Review: automates machine learning

Driverless AI really is able to create and train good machine learning models without requiring machine learning expertise from users

Review: automates machine learning
At a Glance
ed choice plum InfoWorld

Machine learning, and especially deep learning, have turned out to be incredibly useful in the right hands, as well as incredibly demanding of computer hardware. The boom in availability of high-end GPGPUs (general purpose graphics processing units), FPGAs (field-programmable gate arrays), and custom chips such as Google’s Tensor Processing Unit (TPU) isn’t an accident, nor is their appearance on cloud services.

But finding the right hands? There’s the rub—or is it? There is certainly a perceived dearth of qualified data scientists and machine learning programmers. Whether there’s a real lack or not depends on whether the typical corporate hiring process for data scientists and developers makes sense. I would argue that the hiring process is deeply flawed in most organizations.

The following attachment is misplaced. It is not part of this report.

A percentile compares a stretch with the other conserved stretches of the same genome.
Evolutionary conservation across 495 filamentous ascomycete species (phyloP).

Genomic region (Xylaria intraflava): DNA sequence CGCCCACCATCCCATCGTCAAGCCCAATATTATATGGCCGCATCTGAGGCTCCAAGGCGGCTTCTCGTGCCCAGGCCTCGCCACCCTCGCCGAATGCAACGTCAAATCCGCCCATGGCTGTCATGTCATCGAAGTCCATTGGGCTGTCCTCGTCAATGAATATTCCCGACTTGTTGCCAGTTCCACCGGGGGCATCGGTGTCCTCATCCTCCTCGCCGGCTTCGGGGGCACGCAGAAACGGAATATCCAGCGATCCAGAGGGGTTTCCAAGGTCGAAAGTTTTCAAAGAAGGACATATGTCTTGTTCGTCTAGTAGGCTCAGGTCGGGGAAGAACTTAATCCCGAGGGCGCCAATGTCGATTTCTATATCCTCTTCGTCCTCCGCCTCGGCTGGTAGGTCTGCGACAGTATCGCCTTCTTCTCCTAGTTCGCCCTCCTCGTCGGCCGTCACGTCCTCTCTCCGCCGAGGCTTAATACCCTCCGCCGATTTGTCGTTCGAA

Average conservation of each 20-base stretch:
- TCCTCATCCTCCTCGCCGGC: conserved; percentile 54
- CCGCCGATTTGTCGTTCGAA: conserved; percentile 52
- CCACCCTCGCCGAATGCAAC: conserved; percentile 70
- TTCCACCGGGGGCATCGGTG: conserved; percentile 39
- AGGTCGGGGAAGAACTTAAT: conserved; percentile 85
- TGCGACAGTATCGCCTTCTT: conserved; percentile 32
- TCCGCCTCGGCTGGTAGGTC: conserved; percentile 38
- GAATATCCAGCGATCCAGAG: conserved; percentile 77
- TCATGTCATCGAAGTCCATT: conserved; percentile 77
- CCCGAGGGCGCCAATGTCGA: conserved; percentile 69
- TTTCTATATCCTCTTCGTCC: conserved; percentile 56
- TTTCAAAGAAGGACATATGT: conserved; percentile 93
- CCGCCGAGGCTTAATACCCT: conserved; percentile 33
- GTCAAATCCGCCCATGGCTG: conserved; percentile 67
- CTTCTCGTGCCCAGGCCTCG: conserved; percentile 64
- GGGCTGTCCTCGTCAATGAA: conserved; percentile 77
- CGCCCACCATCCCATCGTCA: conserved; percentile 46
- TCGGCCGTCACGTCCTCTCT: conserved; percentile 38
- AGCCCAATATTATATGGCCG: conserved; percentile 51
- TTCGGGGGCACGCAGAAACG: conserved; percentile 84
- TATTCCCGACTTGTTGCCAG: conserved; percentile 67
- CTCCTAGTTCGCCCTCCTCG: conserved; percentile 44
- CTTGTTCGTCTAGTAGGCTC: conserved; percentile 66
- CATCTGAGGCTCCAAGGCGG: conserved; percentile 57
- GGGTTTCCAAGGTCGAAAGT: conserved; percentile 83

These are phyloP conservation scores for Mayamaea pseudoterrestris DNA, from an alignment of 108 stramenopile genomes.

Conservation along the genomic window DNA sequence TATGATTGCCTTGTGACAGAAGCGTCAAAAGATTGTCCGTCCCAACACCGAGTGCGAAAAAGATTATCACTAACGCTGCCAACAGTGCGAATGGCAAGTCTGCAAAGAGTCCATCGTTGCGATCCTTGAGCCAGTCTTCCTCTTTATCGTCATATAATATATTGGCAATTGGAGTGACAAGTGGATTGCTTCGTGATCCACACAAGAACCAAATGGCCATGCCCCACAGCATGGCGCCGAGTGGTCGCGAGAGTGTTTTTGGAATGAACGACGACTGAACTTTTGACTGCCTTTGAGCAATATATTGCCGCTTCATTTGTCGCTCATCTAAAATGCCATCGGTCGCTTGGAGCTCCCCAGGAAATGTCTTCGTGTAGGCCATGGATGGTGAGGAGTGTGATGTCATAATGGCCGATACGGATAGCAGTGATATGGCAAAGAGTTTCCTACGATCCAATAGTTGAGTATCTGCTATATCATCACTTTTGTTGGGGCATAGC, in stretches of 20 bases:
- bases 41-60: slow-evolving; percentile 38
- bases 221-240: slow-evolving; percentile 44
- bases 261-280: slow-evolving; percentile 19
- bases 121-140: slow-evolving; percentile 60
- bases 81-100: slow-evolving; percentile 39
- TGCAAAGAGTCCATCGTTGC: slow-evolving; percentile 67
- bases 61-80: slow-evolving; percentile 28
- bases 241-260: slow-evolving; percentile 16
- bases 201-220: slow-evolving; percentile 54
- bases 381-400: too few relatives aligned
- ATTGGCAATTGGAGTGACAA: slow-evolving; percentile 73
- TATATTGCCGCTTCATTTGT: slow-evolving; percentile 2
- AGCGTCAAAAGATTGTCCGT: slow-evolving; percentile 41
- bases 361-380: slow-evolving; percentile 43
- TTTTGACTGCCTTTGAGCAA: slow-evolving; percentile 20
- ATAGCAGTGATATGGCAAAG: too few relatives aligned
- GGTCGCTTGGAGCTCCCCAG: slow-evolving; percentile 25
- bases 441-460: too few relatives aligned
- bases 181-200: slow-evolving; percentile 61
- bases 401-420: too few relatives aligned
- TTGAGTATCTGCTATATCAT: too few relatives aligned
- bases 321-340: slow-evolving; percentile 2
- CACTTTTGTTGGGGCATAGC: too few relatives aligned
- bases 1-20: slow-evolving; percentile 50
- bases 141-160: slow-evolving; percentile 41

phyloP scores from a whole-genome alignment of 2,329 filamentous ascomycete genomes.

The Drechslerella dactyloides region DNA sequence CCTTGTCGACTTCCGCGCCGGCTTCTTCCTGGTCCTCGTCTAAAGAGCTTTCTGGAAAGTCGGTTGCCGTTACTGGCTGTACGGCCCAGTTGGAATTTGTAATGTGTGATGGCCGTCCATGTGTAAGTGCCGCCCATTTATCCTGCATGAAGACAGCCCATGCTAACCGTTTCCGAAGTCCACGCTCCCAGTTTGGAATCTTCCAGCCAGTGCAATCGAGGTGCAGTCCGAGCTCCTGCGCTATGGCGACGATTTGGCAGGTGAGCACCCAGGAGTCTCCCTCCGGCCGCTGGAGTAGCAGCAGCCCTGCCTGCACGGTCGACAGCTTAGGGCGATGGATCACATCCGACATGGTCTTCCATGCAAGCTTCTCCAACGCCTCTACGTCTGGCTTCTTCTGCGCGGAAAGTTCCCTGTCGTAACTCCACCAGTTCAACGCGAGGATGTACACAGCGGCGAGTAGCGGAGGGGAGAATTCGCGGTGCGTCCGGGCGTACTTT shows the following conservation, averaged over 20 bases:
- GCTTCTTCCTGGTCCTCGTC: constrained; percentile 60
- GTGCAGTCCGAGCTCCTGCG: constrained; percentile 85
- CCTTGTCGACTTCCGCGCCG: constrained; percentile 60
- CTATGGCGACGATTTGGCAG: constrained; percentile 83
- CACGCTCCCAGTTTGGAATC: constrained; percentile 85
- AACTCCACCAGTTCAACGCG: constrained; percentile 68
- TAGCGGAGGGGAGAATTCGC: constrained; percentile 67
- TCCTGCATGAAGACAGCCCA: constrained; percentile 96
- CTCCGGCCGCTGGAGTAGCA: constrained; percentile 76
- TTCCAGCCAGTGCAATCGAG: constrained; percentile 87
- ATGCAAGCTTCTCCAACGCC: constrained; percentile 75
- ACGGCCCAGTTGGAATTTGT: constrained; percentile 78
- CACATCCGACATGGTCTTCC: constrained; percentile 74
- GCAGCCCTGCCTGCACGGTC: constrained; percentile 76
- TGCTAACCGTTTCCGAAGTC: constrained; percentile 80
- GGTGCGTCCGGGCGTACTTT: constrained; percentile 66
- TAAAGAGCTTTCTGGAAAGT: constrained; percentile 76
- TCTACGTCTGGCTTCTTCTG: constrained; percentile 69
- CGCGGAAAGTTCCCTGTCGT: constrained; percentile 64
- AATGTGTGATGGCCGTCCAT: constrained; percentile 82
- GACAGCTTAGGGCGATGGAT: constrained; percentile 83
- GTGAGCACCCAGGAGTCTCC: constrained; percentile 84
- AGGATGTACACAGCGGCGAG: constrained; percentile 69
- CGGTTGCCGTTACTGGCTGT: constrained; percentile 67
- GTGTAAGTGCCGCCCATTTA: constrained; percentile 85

If companies teamed up domain experts, statistics-literate analysts, SQL programmers, and machine learning programmers, rather than trying to find data scientists with Ph.D.s plus 20 years of experience who were under 39, they would be able to staff up. Further, if they made use of a tool such as’s Driverless AI, which automates a significant portion of the machine learning process, they could make these teams dramatically more efficient.

As we’ll see, Driverless AI is an automatically driven machine learning system that is able to create and train surprisingly good models in a surprisingly short time, without requiring data science expertise. However, while Driverless AI reduces the level of machine learning, feature engineering, and statistical expertise required, it doesn’t eliminate the need to understand your data and the statistical and machine learning algorithms you’re applying to it.  

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